Looking to buy a new TV, it’s easy to get caught up in the different high-definition resolutions. Beginning with 720p, they only go up from there with 1080p, 1440p, UHD, 2K, 4K, and even 8K. Encountering all this bewildering terminology, you might not know what the best TV deal is for your space. Keep in mind, it’s not always the highest quality TV.
Let’s start with what’s at the top of the line, which is 8K and 4K. Currently, there are no consumer TVs available with 8K resolution. Although you may have heard about 8K resolution, a lot of publicity has been generated at industry tech shows. Experts predict, at the earliest, 8K TVs are not expected to arrive until 2023. Therefore, the best thing going right now are 4K TVs.
4K is equal to 4360p – essentially 4 times as detailed as 1080p resolution. By 2020, consumer trends show that roughly half of consumer TVs in North America will be 4K. 4K resolution uses 4096×2160 pixels, although different variations exist. Unlike other resolutions, ‘4K’ highlights that your flat-screen’s resolution is over 4K and doesn’t dictate by how much. One standard of 4K which is popular is UHD or ‘ultra high-definition’.
The next step down from 4K is 1080p TVs, which provide a resolution of 1920×1080 pixels and are oftentimes referenced as FHD or ‘full high-definition’. The ‘p’ in 1080p stands for ‘progressive scan’ which indicates frames drawn in sequence on screen. Comparatively, non-p TVs use interlaced video wherein odd and even lines are drawn alternately –common in analog signals and TVs.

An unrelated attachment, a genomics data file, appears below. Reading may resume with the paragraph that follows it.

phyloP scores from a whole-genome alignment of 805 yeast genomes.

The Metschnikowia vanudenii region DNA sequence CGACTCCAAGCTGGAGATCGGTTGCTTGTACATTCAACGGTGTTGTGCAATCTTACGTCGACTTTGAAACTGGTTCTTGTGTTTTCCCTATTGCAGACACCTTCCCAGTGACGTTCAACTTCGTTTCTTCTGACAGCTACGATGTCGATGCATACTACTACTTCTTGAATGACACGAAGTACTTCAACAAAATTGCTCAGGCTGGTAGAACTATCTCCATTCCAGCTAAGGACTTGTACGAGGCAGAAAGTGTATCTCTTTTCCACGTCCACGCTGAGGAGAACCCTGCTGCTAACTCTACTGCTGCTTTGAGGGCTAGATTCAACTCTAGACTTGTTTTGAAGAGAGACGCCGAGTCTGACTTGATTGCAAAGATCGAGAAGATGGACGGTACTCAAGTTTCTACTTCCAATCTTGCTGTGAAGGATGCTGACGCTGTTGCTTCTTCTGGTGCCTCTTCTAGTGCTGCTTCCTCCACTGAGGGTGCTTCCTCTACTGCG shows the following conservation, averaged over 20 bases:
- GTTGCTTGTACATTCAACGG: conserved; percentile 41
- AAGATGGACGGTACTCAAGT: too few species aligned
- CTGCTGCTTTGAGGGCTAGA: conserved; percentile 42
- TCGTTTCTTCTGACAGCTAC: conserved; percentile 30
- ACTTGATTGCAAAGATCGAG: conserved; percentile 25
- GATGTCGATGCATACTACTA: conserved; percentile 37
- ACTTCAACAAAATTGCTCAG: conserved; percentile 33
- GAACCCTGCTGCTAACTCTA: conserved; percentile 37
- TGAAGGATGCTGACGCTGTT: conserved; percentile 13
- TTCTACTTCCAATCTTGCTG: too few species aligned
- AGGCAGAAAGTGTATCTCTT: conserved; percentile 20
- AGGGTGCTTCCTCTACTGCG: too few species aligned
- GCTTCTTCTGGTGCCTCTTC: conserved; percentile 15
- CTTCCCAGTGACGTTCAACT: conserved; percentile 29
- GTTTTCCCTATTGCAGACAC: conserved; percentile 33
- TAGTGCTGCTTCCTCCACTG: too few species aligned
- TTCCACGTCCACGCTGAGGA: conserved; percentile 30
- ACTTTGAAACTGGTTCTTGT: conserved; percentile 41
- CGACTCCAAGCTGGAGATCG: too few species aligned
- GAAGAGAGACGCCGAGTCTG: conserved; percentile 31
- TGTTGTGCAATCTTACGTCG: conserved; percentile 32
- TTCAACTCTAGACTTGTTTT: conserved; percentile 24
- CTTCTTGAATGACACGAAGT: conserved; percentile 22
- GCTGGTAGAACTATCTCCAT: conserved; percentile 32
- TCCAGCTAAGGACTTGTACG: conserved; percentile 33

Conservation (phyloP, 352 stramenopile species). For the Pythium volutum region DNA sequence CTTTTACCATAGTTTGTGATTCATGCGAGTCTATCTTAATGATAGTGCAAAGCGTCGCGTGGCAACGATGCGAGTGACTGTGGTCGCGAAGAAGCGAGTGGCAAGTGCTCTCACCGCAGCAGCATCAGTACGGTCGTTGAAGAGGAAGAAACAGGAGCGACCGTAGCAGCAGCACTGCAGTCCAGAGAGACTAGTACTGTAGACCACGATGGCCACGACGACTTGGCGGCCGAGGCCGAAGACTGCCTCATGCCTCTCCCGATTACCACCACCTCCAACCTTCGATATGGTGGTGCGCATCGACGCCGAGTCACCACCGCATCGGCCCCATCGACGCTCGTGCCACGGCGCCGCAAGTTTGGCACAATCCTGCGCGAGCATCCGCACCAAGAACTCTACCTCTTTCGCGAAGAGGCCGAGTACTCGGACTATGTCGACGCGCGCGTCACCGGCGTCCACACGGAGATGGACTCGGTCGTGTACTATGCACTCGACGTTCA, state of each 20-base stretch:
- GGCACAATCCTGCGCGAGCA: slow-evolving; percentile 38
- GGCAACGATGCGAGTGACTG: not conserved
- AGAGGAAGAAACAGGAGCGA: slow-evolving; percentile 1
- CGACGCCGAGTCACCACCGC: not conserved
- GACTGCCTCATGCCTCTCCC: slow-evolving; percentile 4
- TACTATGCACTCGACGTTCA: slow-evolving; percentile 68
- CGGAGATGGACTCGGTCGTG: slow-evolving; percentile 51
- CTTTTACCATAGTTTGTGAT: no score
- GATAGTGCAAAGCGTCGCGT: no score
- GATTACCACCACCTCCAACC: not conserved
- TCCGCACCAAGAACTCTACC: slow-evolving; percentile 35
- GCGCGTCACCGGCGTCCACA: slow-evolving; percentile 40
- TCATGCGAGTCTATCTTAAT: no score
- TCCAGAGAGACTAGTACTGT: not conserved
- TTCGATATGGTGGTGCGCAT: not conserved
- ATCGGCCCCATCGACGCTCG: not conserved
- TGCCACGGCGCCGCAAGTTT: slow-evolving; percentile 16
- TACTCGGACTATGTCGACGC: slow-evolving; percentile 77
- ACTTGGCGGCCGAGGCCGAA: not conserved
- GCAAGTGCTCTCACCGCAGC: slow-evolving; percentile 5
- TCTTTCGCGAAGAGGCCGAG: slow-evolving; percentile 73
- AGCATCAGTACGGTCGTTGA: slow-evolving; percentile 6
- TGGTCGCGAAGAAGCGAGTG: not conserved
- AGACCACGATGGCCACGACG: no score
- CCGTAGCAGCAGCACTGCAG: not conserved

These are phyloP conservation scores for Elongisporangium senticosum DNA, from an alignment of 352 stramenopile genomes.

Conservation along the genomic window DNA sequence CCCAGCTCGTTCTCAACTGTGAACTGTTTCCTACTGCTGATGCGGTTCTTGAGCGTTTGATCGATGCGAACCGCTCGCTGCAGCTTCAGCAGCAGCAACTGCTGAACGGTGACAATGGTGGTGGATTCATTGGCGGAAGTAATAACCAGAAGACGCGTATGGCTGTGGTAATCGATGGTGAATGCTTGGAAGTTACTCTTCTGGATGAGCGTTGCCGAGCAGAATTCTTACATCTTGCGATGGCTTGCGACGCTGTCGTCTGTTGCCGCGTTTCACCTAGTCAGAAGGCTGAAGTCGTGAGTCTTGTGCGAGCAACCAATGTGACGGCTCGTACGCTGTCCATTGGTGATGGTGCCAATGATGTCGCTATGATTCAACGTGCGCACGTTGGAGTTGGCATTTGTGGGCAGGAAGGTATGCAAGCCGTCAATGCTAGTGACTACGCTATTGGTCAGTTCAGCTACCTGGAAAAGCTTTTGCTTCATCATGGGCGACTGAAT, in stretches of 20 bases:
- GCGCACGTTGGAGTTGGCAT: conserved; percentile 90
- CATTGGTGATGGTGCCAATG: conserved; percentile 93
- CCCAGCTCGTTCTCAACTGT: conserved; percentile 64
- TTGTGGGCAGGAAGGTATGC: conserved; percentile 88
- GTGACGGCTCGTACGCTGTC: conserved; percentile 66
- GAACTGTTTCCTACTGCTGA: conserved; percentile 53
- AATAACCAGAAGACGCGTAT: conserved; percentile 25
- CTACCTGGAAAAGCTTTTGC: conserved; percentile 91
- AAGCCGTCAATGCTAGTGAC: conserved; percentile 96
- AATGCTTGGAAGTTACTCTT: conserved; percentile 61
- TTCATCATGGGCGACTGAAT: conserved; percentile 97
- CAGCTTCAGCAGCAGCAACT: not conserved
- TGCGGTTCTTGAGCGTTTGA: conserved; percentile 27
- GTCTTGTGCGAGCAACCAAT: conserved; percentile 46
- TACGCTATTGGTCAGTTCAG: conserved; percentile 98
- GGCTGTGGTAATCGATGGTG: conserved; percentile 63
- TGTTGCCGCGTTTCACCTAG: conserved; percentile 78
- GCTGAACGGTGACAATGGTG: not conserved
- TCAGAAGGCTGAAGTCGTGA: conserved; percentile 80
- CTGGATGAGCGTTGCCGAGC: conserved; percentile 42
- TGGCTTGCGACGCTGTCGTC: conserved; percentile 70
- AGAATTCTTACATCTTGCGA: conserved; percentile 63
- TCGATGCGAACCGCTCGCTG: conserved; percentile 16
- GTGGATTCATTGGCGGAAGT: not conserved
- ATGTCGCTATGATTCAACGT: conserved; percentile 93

Then, there is 720p which is roughly half the detail of 1080p. There are few flat-screens sold with 720p just because of how popular 1080p has proven to be. 1080p is the normal quality you’ll find across Netflix, YouTube, and your high-definition satellite channels.
Although normally we may recommend going for a 4K or 1080p TV, if you’re searching for something small or mid-sized, you’ll be overpaying on a 1080p flat-screen and especially on a 4K model. For mid-sized rooms, we recommend going with a 720p TV as this will help cut down on costs. You’re also likely to not even notice the difference in quality, because of the size of the screen. Applied to larger screens, yes, evidently, there is a difference and so you may want to select at least 1080p in that example.
So do you really need the highest quality TV with the most amount of detail – no, absolutely not. Though we may be living in a 4K era, not all households need a 4K TV. Again, most wouldn’t even notice the difference between 4K and something with a little less definition.